To build successful businesses, entrepreneurs must fall in love with solving customer problems more than their own ideas.
Entrepreneurs often rush to build and test their ideas using the lean startup methodology. They are taught and believe that they should “fail fast.” Unfortunately, most entrepreneurs do a great job failing. Harvard reports that 95% of new products fail. McKinsey reports that when companies try to change, they fail 70% of the time.
What separates successful entrepreneurs from the failing masses is the use of innovation to reduce risk and decrease the odds of failure.
Innovation is how new ideas, solutions, methods and products make it into the world; and innovation is most successful when it solves existing customer problems. As such, successful innovators are committed to solving customer problems rather than simply proving their own ideas.
Therefore, entrepreneurs should start with developing a deep understanding of the customer’s problem and launch only when they are sure they can deliver the customer a solution to their problem.
Bonobos: An example of a customer-centric approach
Bonobos was co-founded by Andy Dunn and Brian Spaly when they noticed how hard it was for men to find a pair of pants that fit. The brand began as an online retailer that was later bought by Walmart in 2017 for $310 million.
According to Casey Drake of Endear:
“From day 1, Bonobos vowed to take a different approach to their business model. Instead of investing money in traditional marketing methods, they instead invested in their customer experience and success teams. What resulted was a cult following willing to buy in to whatever new interesting concepts the brand would try.”
Dunn has described the company’s approach as “maniacally focused on the customer experience and interacting, transacting, and story-telling to consumers.”
Bonobos found the white space in the market and developed a niche product. Their success is based on identifying a specific need and building a story around the customer experience. The company framed the product in a way that appeals to the consumer and managed to build a defensive wall around itself protecting it from competitors, so much so that one of its competitors bought it.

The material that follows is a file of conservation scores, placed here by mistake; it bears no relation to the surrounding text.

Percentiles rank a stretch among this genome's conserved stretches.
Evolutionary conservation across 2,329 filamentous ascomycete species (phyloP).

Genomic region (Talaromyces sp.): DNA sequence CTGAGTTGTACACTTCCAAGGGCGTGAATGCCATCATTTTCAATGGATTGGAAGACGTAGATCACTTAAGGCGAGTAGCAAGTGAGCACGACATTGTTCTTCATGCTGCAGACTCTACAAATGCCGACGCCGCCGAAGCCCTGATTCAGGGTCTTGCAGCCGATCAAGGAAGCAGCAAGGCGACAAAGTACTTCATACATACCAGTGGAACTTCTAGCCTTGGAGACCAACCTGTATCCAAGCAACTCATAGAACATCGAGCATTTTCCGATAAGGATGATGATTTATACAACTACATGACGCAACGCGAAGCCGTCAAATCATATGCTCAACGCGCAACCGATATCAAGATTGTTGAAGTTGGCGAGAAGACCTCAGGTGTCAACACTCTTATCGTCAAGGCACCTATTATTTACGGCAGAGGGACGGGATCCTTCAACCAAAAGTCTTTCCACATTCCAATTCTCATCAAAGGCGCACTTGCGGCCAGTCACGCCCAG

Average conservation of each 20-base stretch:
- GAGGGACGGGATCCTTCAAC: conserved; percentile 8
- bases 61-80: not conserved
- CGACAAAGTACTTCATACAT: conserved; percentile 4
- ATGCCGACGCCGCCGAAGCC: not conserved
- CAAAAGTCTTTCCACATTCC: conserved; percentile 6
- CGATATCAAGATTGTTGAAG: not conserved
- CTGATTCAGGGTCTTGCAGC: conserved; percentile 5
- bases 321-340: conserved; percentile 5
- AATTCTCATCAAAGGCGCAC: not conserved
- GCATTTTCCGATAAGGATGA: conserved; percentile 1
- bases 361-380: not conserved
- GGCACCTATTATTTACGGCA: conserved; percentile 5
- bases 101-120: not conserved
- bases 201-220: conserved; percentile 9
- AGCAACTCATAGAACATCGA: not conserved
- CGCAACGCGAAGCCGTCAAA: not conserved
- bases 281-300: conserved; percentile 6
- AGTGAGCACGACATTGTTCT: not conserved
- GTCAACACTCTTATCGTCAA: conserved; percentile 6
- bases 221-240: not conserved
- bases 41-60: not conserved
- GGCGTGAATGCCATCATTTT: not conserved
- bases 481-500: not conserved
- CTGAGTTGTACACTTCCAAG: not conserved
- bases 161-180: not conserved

A plan for success
To emulate this type of success, entrepreneurs should obsess over the customer and work outward to build a plan.
There is a minimum amount of customer and competitor due diligence that every entrepreneur should do before approaching the market with a solution. Talking to customers is never enough. You must choose a specific target customer that you will orient your product around. Then, you must also conduct a thorough competitive analysis, market analysis and technical analysis.
Once you have this information, you need to validate your business to see if it’s in fact, a business. That starts with figuring out if your lifetime value to customer acquisition cost (or whatever KPI is critical to your company’s P&L) is going to be viable by using market comps.
My advice on building a plan, taken directly from my course, is as follows:
- Identify the customer’s problem(s)
- Learn who is currently solving your customer’s problem(s); these are your competitors
- Learn the market surrounding your customer; this is the context in which your business will operate
- Using your knowledge of the customer, their problems, your competition and the market; design value proposition(s) that uniquely and defensibly solves the customer’s problem(s)
- Develop a plan on how you will test the value proposition(s) with the customer
- Test the value proposition(s) with your customer with lo-fi prototypes, not MVP